The fine writing of David Sedaris

Reading time: Just over 1 minute

A great way to improve your writing skills is to emulate the work of others. Here is a sentence by David Sedaris I read recently that I’d happily imitate.

I used to host a book club and I’ll never forget the meeting about eight years ago at which one of our members proposed we read the book Naked, by David Sedaris. “It’s a riot,” she said. “My daughter was reading it on a plane and she was laughing so hard everyone in her row wanted to know the title.” Maybe she oversold it, but I didn’t find it nearly as funny. In fact, for a time following, I was predisposed to dislike anything David Sedaris produced.

I have now seen the error of my ways. He IS a riot and his periodic features in the New Yorker predictably leave me collapsed in  laughter. But, in addition to being funny, he’s also able to woo me with just the right metaphor or the perfect phrase. Here is a sentence from his piece headlined “Understanding Owls,” published in the New Yorker, Oct. 22. (The link, above, will allow you to read the whole thing. Do it!)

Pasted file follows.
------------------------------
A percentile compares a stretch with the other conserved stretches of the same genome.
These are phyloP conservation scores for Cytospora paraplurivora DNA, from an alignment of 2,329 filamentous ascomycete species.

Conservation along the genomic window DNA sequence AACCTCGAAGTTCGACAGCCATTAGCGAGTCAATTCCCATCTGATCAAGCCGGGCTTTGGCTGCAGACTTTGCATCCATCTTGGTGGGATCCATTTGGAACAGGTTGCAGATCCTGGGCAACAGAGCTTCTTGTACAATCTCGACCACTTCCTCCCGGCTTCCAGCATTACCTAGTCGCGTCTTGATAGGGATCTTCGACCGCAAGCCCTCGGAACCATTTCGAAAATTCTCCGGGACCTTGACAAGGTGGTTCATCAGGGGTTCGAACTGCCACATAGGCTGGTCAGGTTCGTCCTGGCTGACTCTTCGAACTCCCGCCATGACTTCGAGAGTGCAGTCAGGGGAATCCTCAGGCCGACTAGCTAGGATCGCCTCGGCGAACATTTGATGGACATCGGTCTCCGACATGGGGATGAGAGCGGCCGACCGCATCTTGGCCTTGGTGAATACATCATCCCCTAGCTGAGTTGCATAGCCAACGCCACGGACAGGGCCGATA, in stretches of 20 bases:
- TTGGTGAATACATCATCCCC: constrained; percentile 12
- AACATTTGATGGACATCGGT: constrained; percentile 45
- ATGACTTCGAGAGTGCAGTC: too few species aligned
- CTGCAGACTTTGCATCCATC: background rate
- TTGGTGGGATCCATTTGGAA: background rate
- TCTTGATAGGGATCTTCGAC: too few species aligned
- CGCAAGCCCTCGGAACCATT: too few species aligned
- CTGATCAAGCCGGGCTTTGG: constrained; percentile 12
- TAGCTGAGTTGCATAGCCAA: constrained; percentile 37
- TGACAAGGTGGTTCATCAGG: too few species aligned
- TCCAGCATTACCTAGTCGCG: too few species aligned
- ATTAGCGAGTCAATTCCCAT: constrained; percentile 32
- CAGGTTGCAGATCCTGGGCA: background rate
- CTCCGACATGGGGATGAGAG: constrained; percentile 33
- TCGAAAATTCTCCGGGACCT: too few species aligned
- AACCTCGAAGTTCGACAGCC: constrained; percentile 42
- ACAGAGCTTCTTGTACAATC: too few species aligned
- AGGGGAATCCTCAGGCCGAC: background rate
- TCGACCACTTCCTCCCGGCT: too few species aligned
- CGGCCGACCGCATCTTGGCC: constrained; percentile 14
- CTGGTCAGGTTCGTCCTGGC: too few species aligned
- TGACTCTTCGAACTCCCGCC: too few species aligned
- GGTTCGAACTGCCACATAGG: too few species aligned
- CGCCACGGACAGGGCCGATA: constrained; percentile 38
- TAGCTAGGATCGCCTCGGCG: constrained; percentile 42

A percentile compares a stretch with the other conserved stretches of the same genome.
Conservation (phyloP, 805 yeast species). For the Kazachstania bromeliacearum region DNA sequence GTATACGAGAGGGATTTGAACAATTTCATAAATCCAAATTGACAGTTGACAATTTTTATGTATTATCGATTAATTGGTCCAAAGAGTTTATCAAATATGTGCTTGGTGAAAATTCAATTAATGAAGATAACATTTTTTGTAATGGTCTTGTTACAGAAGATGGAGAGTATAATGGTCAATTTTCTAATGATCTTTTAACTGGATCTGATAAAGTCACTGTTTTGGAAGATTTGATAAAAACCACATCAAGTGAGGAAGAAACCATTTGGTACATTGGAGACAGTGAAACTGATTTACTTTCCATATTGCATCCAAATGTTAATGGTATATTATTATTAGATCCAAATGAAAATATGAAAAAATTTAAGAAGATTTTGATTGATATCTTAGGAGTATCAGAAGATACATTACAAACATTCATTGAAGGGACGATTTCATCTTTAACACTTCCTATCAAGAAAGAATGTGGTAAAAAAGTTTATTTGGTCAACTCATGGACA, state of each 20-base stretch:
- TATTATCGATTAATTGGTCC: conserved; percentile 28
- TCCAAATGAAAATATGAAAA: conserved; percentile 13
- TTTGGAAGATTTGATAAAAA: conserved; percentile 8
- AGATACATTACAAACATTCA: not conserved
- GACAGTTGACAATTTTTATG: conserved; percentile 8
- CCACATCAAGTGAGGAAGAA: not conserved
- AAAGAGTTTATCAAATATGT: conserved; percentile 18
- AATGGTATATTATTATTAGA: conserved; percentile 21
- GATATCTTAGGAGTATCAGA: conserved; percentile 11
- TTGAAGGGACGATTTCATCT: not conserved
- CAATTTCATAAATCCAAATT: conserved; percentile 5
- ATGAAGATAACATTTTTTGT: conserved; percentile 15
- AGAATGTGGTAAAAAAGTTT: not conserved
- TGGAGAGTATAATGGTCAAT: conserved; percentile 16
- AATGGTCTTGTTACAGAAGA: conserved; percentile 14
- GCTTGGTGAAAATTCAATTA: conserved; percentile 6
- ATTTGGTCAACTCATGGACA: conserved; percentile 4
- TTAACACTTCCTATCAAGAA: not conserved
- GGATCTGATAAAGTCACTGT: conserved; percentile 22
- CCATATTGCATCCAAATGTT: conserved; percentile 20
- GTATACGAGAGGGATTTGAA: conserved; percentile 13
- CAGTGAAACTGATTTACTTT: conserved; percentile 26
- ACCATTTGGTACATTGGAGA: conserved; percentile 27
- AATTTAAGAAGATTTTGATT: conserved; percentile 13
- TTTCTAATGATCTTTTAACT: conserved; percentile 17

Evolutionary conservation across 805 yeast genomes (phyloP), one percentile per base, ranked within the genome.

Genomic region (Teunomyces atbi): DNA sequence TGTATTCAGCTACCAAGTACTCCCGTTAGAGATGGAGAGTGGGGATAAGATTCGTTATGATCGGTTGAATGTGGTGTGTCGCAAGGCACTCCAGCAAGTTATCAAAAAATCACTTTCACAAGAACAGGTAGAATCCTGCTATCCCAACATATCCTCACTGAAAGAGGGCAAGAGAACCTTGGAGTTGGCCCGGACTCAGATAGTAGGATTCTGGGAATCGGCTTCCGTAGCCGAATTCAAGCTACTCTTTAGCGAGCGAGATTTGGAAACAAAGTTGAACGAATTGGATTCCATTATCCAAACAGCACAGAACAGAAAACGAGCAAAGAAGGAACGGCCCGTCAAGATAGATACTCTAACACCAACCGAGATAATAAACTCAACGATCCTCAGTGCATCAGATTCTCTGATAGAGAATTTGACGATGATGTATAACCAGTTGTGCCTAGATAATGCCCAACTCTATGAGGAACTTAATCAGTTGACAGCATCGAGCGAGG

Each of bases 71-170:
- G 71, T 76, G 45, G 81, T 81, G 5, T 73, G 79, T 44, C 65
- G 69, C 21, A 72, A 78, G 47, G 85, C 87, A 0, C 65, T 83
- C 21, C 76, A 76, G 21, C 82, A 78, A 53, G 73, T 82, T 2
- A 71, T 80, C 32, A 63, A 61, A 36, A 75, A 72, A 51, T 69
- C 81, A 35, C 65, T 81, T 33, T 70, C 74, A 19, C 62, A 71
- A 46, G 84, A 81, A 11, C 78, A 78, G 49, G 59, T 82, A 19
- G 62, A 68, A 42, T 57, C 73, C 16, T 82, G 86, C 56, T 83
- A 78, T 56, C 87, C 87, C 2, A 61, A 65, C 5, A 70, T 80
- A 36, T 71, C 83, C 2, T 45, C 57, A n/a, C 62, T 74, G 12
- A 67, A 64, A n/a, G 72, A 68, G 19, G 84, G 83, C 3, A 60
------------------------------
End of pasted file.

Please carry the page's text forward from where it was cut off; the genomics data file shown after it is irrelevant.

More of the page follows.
The man who owned the shop was so much taller than me that in order to look at him in the eye I had to throw my head back, the way I do at the dentist’s office. 

I love the specificity of this sentence. Sedaris doesn’t just throw his head back — he has to throw it all the way back, just as he does at the dentist’s office. Doesn’t that give you a better sense of the awesome height of his shopkeeper?

I think this is enough to make me want to read Naked again.

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